Validity of the MBTI. Although there are various types of "validity" the most important ones are related to construct validity (i.e., does the MBTI relate to other scales measuring similar concepts?) and criterion-related validity (i.e., does the MBTI predict specific outcomes related to interpersonal relations or career success/job performance?). The National Academy of Sciences committee reviewed data from over 20 MBTI research studies and concluded that only the I-E scale has adequate construct validity (i.e., it has high correlations with comparable scales of other instruments and low correlations with instruments designed to assess different concepts). In contrast, the S-N and T-F scales show relatively weak validity. No mention is made in this review about the J-P scale. Overall, the review committee concluded that the MBTI has not demonstrated adequate validity although its popularity and use has been steadily increasing by career practitioners.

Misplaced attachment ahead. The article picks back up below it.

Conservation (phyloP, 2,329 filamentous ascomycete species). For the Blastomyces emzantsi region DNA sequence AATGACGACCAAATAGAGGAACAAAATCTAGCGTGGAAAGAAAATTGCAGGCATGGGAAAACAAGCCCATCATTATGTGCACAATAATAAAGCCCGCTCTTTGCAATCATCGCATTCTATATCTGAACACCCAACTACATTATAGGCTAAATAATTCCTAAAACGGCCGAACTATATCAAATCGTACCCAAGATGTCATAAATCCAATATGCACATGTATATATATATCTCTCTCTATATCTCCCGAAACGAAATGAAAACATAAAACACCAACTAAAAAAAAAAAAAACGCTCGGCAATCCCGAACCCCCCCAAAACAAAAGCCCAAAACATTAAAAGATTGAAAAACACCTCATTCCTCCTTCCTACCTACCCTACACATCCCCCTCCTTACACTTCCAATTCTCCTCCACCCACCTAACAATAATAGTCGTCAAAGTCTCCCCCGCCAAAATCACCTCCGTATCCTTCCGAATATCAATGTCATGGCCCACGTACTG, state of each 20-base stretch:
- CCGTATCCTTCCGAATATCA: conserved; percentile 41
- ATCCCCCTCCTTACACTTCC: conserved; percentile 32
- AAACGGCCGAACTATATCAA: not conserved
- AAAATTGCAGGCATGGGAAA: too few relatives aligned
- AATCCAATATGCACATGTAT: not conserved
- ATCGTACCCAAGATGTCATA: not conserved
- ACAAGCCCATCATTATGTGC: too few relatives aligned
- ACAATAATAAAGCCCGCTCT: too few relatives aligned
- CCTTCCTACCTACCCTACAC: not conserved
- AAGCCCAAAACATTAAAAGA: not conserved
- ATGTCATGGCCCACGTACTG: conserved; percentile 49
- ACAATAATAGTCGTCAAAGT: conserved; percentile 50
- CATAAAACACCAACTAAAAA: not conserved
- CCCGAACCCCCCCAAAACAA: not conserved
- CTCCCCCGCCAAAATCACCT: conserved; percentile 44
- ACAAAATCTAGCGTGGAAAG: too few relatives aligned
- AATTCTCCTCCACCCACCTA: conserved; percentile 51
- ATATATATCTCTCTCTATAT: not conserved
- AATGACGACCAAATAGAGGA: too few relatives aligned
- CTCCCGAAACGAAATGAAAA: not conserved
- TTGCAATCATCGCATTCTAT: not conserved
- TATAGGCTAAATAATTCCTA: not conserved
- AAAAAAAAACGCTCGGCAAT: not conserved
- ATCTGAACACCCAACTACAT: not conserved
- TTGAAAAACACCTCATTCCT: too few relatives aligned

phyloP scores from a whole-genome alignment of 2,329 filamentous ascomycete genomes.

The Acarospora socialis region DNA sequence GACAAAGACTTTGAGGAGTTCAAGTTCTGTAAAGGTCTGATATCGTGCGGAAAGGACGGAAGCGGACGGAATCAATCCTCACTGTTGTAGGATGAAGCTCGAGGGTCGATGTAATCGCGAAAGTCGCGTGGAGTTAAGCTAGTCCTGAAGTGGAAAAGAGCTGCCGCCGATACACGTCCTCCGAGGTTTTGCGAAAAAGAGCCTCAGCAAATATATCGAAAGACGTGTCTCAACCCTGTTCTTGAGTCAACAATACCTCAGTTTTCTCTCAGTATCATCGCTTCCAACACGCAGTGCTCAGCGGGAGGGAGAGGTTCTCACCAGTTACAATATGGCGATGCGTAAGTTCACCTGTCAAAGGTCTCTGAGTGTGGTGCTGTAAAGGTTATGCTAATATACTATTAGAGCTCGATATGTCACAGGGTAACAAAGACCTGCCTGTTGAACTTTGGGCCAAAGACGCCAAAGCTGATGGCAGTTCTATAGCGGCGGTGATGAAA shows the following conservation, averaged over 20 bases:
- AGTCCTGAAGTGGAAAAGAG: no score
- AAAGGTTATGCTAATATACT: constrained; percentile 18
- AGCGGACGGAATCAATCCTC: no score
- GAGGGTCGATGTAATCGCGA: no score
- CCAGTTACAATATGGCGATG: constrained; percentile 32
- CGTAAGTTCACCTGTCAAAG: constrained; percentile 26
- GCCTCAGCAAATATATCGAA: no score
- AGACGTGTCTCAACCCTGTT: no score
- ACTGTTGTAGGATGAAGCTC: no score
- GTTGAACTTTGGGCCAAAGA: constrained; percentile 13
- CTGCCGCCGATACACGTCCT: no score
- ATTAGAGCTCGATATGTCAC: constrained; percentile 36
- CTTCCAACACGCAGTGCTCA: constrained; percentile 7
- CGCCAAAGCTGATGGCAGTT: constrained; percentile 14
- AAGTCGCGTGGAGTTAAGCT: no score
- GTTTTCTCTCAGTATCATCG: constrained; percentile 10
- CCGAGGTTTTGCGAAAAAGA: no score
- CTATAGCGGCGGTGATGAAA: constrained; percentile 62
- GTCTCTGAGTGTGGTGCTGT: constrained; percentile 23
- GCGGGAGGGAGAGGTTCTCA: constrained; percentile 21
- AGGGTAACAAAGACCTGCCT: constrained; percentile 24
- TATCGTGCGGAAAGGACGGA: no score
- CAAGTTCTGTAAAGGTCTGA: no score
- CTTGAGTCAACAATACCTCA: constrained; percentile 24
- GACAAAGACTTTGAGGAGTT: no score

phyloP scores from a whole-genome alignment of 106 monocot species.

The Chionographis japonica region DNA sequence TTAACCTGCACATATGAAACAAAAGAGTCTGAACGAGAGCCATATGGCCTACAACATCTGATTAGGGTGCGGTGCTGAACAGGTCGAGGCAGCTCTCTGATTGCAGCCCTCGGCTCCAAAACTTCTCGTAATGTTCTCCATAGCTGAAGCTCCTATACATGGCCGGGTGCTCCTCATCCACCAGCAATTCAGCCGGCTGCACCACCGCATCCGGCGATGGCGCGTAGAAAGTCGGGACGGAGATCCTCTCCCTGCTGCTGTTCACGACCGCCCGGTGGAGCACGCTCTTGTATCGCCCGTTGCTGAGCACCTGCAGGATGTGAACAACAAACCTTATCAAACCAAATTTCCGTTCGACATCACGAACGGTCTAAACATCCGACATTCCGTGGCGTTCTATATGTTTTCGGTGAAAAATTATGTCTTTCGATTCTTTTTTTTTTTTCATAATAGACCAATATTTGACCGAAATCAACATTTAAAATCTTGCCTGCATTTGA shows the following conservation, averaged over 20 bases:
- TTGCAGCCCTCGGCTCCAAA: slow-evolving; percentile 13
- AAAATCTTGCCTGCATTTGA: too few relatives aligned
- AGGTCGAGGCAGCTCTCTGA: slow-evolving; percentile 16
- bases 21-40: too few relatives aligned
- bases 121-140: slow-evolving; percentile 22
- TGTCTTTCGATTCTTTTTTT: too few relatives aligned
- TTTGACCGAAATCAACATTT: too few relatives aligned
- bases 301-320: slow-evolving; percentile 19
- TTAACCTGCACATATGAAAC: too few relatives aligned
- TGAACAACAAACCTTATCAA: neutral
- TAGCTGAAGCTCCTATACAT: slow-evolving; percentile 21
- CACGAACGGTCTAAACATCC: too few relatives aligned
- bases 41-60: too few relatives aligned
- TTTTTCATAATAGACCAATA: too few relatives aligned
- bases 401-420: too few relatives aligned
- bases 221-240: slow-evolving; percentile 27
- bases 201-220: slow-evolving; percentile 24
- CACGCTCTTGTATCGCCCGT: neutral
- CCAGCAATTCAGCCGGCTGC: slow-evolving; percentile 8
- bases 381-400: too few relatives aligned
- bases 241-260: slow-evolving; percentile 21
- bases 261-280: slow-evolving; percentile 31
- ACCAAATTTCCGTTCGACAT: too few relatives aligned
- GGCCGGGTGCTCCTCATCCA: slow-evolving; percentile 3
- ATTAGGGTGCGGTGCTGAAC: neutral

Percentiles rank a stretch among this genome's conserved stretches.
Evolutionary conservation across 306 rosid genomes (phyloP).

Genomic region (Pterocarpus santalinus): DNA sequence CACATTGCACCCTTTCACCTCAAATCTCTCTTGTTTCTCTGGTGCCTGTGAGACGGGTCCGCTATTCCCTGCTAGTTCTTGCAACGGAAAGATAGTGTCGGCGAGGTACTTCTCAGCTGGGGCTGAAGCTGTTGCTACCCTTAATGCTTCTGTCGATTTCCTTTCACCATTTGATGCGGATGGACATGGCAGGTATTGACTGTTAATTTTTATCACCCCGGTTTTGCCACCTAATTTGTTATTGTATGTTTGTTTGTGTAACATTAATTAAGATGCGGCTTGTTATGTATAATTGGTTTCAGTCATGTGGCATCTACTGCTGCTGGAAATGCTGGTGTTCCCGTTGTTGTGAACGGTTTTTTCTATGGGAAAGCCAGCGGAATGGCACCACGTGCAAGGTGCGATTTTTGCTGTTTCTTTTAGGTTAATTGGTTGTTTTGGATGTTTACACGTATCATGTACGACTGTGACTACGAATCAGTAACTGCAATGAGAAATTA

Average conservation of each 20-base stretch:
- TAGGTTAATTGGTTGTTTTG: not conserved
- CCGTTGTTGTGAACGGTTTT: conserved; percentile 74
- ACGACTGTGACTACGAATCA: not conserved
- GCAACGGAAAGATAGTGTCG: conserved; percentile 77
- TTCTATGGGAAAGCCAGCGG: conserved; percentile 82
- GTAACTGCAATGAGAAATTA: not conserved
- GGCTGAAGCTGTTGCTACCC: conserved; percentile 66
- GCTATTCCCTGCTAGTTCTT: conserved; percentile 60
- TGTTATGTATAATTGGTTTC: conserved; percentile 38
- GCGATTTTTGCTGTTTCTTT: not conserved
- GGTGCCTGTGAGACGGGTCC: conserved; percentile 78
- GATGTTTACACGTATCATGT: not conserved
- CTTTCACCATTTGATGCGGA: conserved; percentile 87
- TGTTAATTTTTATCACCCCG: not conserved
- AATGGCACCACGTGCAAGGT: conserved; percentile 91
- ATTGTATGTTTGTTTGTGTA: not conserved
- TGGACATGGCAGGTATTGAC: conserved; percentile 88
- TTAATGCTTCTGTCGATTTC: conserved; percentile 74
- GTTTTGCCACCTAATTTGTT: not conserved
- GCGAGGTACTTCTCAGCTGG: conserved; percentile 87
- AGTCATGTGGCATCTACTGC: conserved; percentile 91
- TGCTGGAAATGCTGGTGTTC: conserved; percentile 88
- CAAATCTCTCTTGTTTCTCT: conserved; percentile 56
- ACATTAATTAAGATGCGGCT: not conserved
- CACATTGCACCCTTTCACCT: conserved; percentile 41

Effectiveness of the MBTI. Overall, there appears to be a lack of systematic research on the effectiveness of the MBTI and much of what is published is based on weak methodological designs. However, it may be that a more complete picture would be presented by taking into account the unpublished literature (e.g., technical reports, and dissertations). The review committee concluded that, although popular, the overall effectiveness of the MBTI has not been adequately demonstrated.